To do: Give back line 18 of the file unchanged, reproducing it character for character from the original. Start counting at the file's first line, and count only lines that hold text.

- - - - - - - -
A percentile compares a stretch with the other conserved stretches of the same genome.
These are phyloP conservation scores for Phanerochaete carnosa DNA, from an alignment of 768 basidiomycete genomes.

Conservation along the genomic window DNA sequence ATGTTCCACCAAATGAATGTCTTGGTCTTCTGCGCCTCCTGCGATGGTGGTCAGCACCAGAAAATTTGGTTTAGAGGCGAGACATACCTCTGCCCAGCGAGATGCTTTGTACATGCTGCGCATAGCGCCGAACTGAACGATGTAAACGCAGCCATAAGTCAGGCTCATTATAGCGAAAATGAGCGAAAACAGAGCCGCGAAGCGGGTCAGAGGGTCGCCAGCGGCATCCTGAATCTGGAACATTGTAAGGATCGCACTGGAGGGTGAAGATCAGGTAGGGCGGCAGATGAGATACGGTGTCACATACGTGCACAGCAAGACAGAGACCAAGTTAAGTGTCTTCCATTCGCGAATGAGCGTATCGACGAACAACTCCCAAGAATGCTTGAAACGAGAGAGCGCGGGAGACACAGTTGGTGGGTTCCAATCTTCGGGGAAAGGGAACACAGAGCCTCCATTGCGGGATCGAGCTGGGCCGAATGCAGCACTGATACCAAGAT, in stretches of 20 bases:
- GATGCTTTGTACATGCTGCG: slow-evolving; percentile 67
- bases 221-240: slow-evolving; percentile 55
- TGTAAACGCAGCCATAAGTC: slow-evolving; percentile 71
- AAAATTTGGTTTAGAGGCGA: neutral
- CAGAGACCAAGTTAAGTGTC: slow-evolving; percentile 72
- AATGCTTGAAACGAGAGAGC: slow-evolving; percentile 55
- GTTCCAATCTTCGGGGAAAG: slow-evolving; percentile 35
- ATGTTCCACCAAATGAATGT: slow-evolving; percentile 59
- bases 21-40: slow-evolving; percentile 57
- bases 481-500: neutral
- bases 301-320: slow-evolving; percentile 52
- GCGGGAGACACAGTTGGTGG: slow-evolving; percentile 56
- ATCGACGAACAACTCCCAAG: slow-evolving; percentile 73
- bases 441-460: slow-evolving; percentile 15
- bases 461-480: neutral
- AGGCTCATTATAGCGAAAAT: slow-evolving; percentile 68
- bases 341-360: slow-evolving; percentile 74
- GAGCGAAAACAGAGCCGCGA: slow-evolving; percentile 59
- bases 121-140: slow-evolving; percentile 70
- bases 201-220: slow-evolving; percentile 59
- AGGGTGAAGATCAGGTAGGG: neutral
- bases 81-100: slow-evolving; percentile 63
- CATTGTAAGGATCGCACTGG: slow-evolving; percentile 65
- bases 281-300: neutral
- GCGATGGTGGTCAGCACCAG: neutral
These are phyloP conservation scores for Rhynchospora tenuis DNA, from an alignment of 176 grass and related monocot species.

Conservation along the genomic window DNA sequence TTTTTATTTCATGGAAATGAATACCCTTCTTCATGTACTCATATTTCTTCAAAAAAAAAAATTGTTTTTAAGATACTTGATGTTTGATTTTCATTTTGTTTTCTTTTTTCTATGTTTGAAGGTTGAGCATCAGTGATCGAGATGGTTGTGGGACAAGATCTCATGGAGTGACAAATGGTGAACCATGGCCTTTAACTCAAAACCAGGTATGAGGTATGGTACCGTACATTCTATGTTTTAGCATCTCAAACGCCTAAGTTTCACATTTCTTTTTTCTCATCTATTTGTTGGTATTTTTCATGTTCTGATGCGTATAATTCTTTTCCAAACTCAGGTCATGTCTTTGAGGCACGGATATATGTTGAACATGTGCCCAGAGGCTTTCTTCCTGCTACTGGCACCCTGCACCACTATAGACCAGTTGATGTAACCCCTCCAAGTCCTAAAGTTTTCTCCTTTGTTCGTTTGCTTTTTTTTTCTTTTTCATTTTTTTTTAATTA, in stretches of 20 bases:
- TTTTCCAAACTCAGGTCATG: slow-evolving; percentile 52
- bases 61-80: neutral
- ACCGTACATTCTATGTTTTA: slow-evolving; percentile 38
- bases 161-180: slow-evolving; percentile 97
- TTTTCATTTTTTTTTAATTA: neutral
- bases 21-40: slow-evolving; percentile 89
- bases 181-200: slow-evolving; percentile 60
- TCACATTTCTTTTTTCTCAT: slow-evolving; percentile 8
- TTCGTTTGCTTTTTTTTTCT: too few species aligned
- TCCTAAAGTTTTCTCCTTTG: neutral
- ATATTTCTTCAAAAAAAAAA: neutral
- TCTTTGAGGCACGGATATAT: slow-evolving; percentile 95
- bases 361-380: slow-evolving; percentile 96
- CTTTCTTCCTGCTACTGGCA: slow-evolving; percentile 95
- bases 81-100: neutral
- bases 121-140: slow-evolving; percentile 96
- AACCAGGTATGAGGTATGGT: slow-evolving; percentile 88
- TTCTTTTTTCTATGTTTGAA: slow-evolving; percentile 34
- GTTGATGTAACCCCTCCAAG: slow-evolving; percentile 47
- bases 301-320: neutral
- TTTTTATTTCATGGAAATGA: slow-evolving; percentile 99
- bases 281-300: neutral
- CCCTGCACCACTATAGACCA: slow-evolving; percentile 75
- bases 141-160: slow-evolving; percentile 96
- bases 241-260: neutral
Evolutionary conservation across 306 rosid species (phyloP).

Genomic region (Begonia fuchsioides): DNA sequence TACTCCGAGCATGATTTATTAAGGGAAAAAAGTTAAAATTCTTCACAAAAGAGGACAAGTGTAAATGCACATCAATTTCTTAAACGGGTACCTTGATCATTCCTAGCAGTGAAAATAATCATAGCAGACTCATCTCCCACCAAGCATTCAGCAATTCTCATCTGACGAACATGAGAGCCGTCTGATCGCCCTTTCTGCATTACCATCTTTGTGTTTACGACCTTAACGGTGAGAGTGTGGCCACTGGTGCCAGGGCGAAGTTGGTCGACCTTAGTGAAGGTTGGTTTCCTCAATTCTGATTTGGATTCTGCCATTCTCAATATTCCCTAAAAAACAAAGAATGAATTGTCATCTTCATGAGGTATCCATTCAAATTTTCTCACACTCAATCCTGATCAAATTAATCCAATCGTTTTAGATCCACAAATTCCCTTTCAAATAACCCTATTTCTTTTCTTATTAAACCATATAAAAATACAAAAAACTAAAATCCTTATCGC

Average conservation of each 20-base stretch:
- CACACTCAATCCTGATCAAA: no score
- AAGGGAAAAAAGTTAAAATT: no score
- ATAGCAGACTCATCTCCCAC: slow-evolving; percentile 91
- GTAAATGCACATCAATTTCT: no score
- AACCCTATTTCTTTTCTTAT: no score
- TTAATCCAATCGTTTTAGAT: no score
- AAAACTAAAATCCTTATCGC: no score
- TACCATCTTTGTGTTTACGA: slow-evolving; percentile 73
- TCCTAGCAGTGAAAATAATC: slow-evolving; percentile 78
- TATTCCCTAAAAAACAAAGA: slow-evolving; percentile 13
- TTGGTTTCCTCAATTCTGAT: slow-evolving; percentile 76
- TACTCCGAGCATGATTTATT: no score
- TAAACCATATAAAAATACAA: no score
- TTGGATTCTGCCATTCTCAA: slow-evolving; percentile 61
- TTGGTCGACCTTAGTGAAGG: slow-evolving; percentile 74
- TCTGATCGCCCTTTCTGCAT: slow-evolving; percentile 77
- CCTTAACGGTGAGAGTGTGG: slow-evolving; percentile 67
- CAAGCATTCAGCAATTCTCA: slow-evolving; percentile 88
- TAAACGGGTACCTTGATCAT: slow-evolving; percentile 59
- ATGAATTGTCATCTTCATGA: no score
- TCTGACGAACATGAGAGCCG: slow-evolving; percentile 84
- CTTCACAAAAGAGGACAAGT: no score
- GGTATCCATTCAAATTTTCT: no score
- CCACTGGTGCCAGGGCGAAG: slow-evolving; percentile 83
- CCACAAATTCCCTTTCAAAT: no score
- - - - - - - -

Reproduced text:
- bases 461-480: neutral